Book 19/52: We should all be Feminists by Chimamanda Ngozi Adichie

This a personal and eloquently-argued essay by Chimamanda Ngozi Adichie which was adapted from her much-viewed TEDc talk with the same name. It tackles the question – What does “feminism” mean today? With humor and levity, Adichie offers her readers a unique definition of feminism for the 21st century. This is a very relevant book and in my opinion this needs to be read by everybody alive.

Book 20/52: The American by Rajeshwari Nukala

How often do you get a chance to read a book written by a friend??? I did! This is a book written by a dear friend and I must say Rajeshwari did a wonderful job! The book is a light, funny, and sassy uptake on the life of an immigrant who comes to the US chasing the wonderful “American Dream” for success, comfort, and luxury! The book is written in a simple language and it is very relatable. I especially liked the internal dialogue of Sonam (the protagonist) that runs through the entire novel.

She tackles a lot of current issues in a lighter vein (gay rights, family entanglement, societal norms, cliches, etc), and sometimes I wished she didn’t every issue into this book. All in all I enjoyed reading this book thoroughly and it felt like I was having a conversation with Rajeshwari the whole time. I finished this book in 3 hours flat, it was unputdownable. Definitely recommend this to all who love sarcastic, dry wit and need a good laugh!

Book 21/52: Becoming by Michelle Obama

In a life filled with meaning and accomplishment, Michelle Obama has emerged as one of the most iconic and compelling women of our era. History has always shown time and again that women are almost always overshadowed by powerful men but Michelle has shown that women can be powerful on their own and not get overshadowed by men and most certainly not by her powerful husband. She had clearly shown that a woman can be her own person and be powerful in her own way and create her own path. In her memoir, Michelle invites readers into her world, chronicling the experiences that have shaped her. She describes her triumphs and her disappointments (public and private), with honesty and wit, and tells her story as she lived it – in her own words and on her own terms. This book is very relatable and also inspires you to be your best and do your best at every step of the way! Listening to this book in her own voice gave it a lot more meaning and enjoyment. This should be required reading!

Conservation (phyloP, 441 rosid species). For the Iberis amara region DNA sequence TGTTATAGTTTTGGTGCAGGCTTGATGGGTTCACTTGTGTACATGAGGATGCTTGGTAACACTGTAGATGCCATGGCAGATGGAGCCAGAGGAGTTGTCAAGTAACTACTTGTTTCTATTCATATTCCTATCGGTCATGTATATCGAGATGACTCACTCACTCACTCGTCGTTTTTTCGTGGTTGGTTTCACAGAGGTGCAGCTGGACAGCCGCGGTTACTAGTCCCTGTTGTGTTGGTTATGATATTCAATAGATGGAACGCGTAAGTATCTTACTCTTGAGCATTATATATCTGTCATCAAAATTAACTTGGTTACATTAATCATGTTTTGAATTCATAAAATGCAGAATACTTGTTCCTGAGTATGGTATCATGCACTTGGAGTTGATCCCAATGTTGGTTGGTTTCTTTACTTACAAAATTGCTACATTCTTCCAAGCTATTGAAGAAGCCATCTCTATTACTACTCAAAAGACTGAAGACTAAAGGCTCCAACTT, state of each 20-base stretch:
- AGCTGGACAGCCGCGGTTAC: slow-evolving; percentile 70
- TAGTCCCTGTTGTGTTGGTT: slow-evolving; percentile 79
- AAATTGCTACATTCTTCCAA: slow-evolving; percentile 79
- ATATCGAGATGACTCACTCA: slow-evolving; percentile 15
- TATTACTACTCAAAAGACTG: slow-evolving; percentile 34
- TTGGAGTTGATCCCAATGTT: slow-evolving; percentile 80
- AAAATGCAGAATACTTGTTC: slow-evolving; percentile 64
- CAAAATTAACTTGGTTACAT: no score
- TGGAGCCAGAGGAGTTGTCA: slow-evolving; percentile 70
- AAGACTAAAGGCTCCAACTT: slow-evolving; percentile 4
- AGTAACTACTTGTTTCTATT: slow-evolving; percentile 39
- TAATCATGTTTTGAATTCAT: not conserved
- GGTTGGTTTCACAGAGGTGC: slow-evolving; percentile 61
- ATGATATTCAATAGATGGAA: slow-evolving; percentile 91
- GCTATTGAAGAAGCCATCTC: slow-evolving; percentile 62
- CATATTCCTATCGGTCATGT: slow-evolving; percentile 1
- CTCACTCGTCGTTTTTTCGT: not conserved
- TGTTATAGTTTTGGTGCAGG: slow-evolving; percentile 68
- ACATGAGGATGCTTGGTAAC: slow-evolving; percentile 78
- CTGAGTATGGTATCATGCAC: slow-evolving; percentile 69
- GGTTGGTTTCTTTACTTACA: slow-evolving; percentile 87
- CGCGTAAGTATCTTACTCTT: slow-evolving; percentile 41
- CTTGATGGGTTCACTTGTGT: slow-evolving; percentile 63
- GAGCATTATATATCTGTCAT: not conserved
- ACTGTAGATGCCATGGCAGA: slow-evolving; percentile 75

Book 22/52: The Bone Clocks by David Mitchell

This is a fantasy, science fiction novel by David Mitchell. This novel was called one of the best novels of 2014 by Stephen King and won the “World Fantasy Award” in 2015. The title refers to a derogatory term the immortal characters use for normal humans, who are doomed to mortality because of their aging bodies.

This book is divided into 6 parts, each set during different time’s of Holly Sykes’ life. It took almost three parts of the book to be done, before Mitchell gets to the meat of the plot line. At times it was a bit dragging and confusing (esp Crispin Hershey’s parts of the story), but all in all a decent read. If you are not a fan of science fiction/fantasy genre, I would steer clear of it.

Book 22/52: Shoe Dog by Phil Knight

This was a candid and riveting memoir by Nike Founder and CEO Phil Night. He shares the story of how he got started on the idea and gives us detailed description all through the company’s early start-up days and how it evolved thru the years into one of world’s iconic, game-changing and profitable company.